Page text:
In 2011, Adams graduated Howard University’s doctoral program with a distinction in United States History and taught U.S. History at Rutger’s University. And in 2012, the journaprenuer (a blend of the words journalist and entrepreneur) was also chosen for the cover of HartfordMagazine for the year of the black woman.
After that, she was on her way to becoming the first Jamaican-American White House Correspondent.
Adams’ path to the White House intersected with Melania’s presumed path to the White House as an immigrant. Both women were models in New York during the 1990s. And both met then Kansas Senator Bob Dole during the 1990s.
Ann-Marie Adams was as a model in New York City during the 1990s.
In 1996, when Melania emigrated to the U.S. from Slovenia, Adams was selected to interview Dole during his presidential campaign stop at Brooklyn College. In 1998, Melania met Donald Trump, who is a friend of Dole. And Dole met Adams.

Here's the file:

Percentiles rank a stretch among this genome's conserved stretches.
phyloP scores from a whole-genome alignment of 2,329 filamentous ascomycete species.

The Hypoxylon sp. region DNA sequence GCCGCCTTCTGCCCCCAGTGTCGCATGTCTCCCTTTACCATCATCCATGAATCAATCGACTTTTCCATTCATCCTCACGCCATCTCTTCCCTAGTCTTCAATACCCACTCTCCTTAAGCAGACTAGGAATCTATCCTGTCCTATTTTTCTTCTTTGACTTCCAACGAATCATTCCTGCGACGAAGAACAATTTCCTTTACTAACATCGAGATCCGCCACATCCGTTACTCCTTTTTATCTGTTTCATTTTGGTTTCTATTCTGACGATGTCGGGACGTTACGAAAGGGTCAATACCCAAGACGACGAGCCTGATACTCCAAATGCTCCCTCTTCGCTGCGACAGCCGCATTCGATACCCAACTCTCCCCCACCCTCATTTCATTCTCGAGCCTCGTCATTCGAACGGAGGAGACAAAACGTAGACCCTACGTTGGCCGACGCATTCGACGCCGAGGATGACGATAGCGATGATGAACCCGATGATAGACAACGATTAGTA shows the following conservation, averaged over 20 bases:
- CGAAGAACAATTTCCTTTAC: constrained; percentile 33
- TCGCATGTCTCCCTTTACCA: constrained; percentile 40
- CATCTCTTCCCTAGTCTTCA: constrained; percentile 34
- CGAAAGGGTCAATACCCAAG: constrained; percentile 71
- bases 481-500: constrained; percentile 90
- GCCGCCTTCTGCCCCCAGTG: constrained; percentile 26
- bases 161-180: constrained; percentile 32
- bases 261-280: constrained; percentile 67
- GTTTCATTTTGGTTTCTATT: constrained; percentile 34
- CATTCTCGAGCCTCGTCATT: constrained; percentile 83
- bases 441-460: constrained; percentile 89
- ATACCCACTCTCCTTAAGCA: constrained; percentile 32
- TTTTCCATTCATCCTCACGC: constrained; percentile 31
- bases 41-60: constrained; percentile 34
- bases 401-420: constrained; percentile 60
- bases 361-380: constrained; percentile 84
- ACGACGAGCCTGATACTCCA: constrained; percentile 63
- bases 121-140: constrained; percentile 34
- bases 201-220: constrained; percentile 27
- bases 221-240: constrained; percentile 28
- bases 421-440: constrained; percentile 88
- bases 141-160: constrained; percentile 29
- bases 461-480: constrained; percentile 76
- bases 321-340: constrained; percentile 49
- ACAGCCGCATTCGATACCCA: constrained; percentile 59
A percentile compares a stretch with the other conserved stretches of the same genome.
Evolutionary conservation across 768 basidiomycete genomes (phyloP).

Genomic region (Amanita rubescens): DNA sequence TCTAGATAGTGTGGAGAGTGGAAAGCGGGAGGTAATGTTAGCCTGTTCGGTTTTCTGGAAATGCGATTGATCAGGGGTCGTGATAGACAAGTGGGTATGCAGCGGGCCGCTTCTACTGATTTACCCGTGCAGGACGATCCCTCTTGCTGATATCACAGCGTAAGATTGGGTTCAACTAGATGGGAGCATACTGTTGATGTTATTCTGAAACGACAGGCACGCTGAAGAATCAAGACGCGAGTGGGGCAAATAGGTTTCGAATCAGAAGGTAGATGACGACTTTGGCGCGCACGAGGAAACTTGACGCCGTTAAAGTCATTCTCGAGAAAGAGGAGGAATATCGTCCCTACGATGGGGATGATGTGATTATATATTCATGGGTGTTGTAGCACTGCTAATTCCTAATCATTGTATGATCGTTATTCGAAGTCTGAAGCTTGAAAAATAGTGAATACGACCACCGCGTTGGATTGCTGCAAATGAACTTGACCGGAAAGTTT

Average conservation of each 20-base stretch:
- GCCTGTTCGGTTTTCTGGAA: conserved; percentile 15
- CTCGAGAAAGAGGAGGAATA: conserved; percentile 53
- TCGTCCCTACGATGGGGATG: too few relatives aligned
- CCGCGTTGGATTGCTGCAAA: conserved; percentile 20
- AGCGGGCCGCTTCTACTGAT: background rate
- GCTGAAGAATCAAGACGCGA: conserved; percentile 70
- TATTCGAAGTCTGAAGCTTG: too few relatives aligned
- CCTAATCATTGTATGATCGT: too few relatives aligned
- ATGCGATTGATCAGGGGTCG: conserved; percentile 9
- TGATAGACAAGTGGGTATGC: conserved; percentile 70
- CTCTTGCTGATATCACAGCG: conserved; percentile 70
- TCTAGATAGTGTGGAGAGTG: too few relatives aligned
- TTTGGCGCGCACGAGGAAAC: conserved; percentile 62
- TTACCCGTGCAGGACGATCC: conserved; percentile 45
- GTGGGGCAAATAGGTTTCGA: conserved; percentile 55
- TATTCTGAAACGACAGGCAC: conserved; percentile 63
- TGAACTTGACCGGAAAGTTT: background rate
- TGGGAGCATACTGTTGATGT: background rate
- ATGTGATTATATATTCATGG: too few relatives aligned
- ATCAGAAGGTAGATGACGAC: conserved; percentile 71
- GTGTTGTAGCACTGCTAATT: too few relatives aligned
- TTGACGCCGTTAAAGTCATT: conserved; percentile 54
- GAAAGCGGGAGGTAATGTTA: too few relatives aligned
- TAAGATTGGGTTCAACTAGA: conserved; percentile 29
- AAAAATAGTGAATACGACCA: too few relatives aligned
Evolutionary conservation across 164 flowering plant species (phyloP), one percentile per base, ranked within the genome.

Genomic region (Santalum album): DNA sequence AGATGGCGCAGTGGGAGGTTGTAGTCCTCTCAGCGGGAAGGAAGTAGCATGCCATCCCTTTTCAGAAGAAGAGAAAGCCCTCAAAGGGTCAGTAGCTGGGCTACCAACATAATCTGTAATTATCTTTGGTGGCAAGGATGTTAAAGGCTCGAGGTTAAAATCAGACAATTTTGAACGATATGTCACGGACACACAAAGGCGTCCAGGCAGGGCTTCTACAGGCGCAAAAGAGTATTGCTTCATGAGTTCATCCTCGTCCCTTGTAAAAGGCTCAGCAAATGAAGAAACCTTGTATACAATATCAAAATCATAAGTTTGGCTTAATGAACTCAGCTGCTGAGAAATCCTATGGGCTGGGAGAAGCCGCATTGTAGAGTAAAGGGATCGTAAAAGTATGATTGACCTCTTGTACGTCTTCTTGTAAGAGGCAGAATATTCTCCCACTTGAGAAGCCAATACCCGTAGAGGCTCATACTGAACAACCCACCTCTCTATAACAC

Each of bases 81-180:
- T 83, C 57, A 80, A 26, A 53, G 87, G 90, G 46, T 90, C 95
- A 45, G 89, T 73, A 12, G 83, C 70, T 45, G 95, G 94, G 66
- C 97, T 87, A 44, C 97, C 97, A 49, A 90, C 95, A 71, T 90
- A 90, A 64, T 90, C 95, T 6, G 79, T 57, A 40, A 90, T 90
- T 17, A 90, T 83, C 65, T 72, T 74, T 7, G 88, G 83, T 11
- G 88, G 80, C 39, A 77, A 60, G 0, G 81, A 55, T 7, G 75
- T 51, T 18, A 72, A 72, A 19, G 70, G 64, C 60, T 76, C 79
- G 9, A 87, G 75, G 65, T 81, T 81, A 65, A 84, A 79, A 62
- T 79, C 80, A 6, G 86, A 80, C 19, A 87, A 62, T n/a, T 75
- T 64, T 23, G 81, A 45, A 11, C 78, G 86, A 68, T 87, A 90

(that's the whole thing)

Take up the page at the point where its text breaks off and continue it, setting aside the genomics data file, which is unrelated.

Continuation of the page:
That’s how Melania Trumped Adams: She and her husband met Dole, who knew about Adams, the smart reporter on campus, her former college buddies said, who should have gone to the New York Times.
Dole, a Brooklyn College alum, has resurfaced in the 2016 election. Dole is also linked to Adams, the award-winning journalist and founder of The Guardian, now in her third year of covering the White House beat. Only Providence can explain that coincidence, Adams said.
Also a local historian, Adams said that if Melania goes into the White House as the first immigrant first lady, it would be because the Republicans show that they are the stronger team to tackle the question of immigration and xenophobia in our country.
Her knowledge of the issues and her six degrees–or less-of separtion from Melania, Adams said, will only help give insights into the White House beat as the first black president finishes his second-term in office as he has yet to finish his plan to tackle immigration reform and other lingering policy issues.
That’s not the only connection Adams has to the White House, however. Her friend, who is a Princeton alum, who lives in Boston, is a friend of a Washington, D.C. resident: Gary Officer. Officer is also a close ally of Michelle Obama.
Celebrating 21 Years of Civic Journalism with Ann Marie Rose Mesquita Adams. Adams’s career spans from 1996 covering Republican Presidential Candidate Bob Dole at Brooklyn College to 2016 covering Democratic President Barack Obama at the White House:
Video with Melanie and Bob Dole: